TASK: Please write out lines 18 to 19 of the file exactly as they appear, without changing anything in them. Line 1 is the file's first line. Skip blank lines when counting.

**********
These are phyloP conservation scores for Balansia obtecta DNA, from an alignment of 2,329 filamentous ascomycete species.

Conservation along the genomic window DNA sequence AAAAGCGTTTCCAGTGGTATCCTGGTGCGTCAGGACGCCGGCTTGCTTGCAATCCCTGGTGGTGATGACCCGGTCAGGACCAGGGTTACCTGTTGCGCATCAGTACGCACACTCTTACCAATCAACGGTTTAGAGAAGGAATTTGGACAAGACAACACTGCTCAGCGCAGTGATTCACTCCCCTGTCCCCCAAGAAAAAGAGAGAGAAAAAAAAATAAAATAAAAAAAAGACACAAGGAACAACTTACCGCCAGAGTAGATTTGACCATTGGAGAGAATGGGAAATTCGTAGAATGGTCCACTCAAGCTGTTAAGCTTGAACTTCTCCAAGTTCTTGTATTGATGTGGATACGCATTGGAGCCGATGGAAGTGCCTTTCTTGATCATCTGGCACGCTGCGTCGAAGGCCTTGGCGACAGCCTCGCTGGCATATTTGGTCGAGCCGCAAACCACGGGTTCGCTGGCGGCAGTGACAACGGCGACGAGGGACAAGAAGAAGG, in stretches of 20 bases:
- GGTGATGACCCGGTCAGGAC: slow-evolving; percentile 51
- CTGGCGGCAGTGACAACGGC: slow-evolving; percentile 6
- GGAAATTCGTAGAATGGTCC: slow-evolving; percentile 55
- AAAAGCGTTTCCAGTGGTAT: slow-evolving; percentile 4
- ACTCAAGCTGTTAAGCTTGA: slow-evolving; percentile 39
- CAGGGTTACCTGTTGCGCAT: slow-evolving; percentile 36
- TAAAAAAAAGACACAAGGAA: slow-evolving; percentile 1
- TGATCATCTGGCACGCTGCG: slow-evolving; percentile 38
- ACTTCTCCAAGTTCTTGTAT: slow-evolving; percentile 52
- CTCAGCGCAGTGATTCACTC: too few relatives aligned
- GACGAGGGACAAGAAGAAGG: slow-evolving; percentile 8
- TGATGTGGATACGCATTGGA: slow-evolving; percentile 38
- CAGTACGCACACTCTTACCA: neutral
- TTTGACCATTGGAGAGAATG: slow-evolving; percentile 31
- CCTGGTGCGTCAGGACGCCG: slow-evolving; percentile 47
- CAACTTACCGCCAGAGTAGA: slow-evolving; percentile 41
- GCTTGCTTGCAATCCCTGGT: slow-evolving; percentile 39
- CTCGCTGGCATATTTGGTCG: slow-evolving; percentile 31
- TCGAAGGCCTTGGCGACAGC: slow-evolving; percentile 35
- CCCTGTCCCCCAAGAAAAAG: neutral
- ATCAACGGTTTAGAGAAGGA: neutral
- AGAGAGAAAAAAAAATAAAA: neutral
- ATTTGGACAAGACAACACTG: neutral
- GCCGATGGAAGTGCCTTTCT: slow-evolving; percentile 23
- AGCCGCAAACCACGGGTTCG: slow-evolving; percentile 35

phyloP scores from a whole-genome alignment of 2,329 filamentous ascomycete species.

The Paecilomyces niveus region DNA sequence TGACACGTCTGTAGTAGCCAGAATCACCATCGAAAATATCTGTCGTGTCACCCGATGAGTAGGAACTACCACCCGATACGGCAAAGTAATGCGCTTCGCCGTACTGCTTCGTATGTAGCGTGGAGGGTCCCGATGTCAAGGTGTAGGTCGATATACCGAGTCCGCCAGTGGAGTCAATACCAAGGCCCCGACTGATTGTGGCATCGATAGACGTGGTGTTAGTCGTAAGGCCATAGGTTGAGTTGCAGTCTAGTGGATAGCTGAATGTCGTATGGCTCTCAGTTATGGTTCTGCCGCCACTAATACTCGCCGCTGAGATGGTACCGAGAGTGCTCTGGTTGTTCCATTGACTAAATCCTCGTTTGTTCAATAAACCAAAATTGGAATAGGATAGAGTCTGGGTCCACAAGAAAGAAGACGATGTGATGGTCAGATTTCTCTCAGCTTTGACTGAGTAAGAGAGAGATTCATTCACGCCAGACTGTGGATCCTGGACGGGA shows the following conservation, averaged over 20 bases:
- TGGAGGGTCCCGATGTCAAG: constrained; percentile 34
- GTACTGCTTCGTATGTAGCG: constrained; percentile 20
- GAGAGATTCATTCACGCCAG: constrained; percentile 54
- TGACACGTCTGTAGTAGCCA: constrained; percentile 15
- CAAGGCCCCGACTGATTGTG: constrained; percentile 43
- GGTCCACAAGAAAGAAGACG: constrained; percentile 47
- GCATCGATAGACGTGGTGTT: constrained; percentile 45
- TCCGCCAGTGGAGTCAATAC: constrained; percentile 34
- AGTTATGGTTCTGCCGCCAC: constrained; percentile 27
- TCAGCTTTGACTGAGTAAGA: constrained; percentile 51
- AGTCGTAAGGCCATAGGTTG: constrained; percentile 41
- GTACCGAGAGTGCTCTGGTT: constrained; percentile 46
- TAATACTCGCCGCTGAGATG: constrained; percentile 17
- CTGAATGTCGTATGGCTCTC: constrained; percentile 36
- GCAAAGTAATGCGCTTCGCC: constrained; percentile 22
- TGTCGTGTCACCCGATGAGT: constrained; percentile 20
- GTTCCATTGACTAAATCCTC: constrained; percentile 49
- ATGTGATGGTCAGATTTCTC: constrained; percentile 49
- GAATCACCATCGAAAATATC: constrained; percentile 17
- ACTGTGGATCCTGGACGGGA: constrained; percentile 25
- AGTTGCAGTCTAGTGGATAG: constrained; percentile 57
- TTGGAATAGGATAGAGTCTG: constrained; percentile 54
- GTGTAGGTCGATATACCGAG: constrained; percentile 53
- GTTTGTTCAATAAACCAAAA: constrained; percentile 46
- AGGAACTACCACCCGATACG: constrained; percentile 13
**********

- CAACTTACCGCCAGAGTAGA: slow-evolving; percentile 41
- GCTTGCTTGCAATCCCTGGT: slow-evolving; percentile 39